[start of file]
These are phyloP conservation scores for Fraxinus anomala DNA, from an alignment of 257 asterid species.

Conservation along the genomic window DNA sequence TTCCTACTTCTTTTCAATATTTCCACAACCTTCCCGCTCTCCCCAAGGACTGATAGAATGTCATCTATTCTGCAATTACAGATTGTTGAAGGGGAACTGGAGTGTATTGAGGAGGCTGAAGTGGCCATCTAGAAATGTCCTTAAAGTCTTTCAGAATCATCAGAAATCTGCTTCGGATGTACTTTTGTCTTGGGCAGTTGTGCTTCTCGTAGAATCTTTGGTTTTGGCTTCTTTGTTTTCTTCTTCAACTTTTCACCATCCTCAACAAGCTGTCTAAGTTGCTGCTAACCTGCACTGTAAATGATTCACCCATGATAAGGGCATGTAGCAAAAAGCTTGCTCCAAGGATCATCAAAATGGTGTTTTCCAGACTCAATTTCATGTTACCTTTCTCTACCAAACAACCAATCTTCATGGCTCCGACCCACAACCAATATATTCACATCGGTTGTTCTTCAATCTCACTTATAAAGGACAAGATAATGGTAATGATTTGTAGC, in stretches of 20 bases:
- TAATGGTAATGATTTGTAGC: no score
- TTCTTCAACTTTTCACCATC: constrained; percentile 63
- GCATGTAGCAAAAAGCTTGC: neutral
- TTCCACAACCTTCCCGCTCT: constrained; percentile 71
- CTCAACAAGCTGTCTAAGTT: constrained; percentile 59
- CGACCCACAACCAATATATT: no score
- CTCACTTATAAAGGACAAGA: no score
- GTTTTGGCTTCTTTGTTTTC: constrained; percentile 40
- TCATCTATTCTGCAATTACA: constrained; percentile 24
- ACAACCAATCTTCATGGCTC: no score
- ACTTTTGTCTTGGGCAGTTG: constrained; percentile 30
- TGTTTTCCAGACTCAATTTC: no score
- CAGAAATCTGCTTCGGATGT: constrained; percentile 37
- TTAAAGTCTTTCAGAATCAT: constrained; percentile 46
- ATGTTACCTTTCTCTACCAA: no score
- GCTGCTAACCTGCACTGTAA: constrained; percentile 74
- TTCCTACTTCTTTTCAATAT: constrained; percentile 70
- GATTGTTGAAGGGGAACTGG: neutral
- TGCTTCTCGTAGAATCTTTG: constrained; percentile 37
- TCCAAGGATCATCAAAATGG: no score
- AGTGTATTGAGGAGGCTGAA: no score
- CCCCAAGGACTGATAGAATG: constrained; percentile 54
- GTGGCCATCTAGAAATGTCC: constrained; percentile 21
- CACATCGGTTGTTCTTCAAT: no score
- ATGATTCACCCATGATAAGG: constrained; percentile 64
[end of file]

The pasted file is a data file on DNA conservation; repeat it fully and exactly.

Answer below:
These are phyloP conservation scores for Fraxinus anomala DNA, from an alignment of 257 asterid species.

Conservation along the genomic window DNA sequence TTCCTACTTCTTTTCAATATTTCCACAACCTTCCCGCTCTCCCCAAGGACTGATAGAATGTCATCTATTCTGCAATTACAGATTGTTGAAGGGGAACTGGAGTGTATTGAGGAGGCTGAAGTGGCCATCTAGAAATGTCCTTAAAGTCTTTCAGAATCATCAGAAATCTGCTTCGGATGTACTTTTGTCTTGGGCAGTTGTGCTTCTCGTAGAATCTTTGGTTTTGGCTTCTTTGTTTTCTTCTTCAACTTTTCACCATCCTCAACAAGCTGTCTAAGTTGCTGCTAACCTGCACTGTAAATGATTCACCCATGATAAGGGCATGTAGCAAAAAGCTTGCTCCAAGGATCATCAAAATGGTGTTTTCCAGACTCAATTTCATGTTACCTTTCTCTACCAAACAACCAATCTTCATGGCTCCGACCCACAACCAATATATTCACATCGGTTGTTCTTCAATCTCACTTATAAAGGACAAGATAATGGTAATGATTTGTAGC, in stretches of 20 bases:
- TAATGGTAATGATTTGTAGC: no score
- TTCTTCAACTTTTCACCATC: constrained; percentile 63
- GCATGTAGCAAAAAGCTTGC: neutral
- TTCCACAACCTTCCCGCTCT: constrained; percentile 71
- CTCAACAAGCTGTCTAAGTT: constrained; percentile 59
- CGACCCACAACCAATATATT: no score
- CTCACTTATAAAGGACAAGA: no score
- GTTTTGGCTTCTTTGTTTTC: constrained; percentile 40
- TCATCTATTCTGCAATTACA: constrained; percentile 24
- ACAACCAATCTTCATGGCTC: no score
- ACTTTTGTCTTGGGCAGTTG: constrained; percentile 30
- TGTTTTCCAGACTCAATTTC: no score
- CAGAAATCTGCTTCGGATGT: constrained; percentile 37
- TTAAAGTCTTTCAGAATCAT: constrained; percentile 46
- ATGTTACCTTTCTCTACCAA: no score
- GCTGCTAACCTGCACTGTAA: constrained; percentile 74
- TTCCTACTTCTTTTCAATAT: constrained; percentile 70
- GATTGTTGAAGGGGAACTGG: neutral
- TGCTTCTCGTAGAATCTTTG: constrained; percentile 37
- TCCAAGGATCATCAAAATGG: no score
- AGTGTATTGAGGAGGCTGAA: no score
- CCCCAAGGACTGATAGAATG: constrained; percentile 54
- GTGGCCATCTAGAAATGTCC: constrained; percentile 21
- CACATCGGTTGTTCTTCAAT: no score
- ATGATTCACCCATGATAAGG: constrained; percentile 64